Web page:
Raleigh, N.C. — A bill that passed the House Judiciary I Committee on Wednesday calls for a constitutional amendment that would limit governors and lieutenant governors to no more than two terms in their lifetimes.
If approved by the General Assembly, the amendment would go before voters in November 2018.
North Carolina governors and lieutenant governors could serve only one term until the state constitution was amended in 1971. Now, the constitution states that no governor or lieutenant governor can serve "more than two consecutive terms." However, it does not preclude a governor from serving two terms, stepping out, and then running again later.
That's precisely what Democratic Gov. Jim Hunt did, becoming the first governor to serve two terms by winning election in 1976 and 1980, and then the only one to serve four by winning election to the office again in 1992 and 1996.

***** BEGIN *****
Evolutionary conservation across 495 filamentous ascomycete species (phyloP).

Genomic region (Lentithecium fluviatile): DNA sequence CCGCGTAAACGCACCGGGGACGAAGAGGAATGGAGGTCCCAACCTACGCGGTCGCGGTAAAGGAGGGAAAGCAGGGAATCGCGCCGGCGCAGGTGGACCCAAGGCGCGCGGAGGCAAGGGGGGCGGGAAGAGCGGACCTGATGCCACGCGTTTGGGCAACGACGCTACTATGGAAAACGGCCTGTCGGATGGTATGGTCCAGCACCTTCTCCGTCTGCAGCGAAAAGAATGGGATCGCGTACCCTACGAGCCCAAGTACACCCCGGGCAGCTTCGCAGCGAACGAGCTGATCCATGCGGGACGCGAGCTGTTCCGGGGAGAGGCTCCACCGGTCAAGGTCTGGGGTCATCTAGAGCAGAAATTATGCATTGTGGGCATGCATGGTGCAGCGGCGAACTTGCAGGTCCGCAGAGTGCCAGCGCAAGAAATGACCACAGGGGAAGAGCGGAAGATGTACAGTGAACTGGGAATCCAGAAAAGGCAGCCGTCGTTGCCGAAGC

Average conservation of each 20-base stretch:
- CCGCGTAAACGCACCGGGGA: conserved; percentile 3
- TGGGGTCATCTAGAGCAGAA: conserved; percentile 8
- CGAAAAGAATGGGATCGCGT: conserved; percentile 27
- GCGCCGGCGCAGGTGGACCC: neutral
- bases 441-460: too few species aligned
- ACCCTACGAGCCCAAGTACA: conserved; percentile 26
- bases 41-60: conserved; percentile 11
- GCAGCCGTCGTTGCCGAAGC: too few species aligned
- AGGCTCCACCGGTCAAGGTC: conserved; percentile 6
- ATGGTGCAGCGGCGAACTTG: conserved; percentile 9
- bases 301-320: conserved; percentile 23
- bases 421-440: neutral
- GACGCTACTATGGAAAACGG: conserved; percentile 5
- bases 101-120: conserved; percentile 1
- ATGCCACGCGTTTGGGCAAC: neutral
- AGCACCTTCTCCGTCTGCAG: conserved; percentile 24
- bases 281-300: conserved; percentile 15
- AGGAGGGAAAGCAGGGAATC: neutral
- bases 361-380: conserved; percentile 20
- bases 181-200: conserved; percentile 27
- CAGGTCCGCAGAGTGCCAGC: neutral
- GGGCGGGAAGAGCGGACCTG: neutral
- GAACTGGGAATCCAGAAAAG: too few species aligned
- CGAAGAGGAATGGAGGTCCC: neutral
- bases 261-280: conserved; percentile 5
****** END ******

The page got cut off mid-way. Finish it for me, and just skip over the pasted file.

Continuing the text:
House Bill 105 would remove the word "consecutive" from the constitution, allowing only two terms in one's lifetime.
Sponsor Rep. Bert Jones, R-Rockingham, said he thinks "two terms is enough" and believes most voters back in 1971 probably thought that's what they were approving.
"It’s just a policy decision. We’re the ninth-largest state in the country," Jones said. "We’ve got a lot of qualified people to serve as governor.
"That’s not to cast any disparaging remark about anybody who might aspire to be a governor for more than two terms." Jones added. "There’s only ever been one example of someone who did run for more than two terms. That tells us something, I think."
Jones said it would apply to living former governors and lieutenant governors as well as present and future office holders.
The bill passed unanimously and now goes to the House Elections Committee.